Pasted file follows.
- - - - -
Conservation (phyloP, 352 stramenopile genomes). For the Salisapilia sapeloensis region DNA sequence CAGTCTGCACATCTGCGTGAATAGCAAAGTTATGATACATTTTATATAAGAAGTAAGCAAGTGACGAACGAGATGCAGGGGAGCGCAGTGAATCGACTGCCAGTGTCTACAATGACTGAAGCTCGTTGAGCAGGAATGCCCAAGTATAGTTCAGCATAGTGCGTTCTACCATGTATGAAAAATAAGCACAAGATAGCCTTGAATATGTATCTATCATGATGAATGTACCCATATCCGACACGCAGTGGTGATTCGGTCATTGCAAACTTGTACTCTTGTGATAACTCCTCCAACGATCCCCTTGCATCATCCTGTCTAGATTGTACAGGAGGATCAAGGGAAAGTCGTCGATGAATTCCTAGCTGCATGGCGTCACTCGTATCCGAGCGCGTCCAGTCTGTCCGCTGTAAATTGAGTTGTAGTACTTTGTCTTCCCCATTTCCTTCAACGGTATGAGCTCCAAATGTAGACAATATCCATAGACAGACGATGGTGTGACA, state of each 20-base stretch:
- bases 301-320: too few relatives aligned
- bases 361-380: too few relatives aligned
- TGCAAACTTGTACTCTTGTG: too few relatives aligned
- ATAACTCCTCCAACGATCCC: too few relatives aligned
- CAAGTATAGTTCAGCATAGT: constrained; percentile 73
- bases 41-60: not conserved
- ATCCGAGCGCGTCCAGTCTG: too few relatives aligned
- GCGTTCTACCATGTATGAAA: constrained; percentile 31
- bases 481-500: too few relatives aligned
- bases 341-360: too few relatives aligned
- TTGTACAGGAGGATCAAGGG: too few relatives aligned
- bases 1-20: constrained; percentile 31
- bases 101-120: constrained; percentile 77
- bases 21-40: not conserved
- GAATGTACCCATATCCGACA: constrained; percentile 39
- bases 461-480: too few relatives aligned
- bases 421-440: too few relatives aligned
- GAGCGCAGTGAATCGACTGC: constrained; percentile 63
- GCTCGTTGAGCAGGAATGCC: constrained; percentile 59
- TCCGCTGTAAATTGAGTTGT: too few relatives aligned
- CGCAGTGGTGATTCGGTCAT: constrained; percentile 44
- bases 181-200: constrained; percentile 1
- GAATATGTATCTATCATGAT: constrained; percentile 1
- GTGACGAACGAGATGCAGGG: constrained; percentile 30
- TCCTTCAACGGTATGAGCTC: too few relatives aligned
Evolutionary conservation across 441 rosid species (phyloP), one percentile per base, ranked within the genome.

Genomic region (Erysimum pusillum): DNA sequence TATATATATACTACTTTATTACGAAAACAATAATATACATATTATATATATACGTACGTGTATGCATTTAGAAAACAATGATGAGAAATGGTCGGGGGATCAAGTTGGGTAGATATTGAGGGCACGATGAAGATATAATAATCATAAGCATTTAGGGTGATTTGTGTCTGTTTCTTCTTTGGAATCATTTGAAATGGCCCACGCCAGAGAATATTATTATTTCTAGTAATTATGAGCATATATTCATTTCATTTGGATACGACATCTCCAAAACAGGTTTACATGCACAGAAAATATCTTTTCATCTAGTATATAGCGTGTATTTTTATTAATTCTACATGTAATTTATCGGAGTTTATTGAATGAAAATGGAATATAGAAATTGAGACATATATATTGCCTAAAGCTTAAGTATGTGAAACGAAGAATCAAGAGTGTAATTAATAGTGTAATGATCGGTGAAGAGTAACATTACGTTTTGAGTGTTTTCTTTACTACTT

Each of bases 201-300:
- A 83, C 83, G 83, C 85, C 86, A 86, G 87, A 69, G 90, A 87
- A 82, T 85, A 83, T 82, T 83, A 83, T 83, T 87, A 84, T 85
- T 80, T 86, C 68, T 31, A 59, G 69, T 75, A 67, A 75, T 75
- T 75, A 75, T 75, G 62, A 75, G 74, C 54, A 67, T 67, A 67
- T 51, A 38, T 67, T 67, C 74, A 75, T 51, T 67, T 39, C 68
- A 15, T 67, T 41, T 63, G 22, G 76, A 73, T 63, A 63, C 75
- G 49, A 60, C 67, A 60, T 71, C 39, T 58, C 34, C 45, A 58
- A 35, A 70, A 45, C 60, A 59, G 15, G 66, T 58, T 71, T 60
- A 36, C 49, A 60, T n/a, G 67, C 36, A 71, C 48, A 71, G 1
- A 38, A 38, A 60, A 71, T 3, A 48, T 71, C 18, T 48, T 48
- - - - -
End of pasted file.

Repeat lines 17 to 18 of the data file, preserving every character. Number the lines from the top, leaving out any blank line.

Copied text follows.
- bases 461-480: too few relatives aligned
- bases 421-440: too few relatives aligned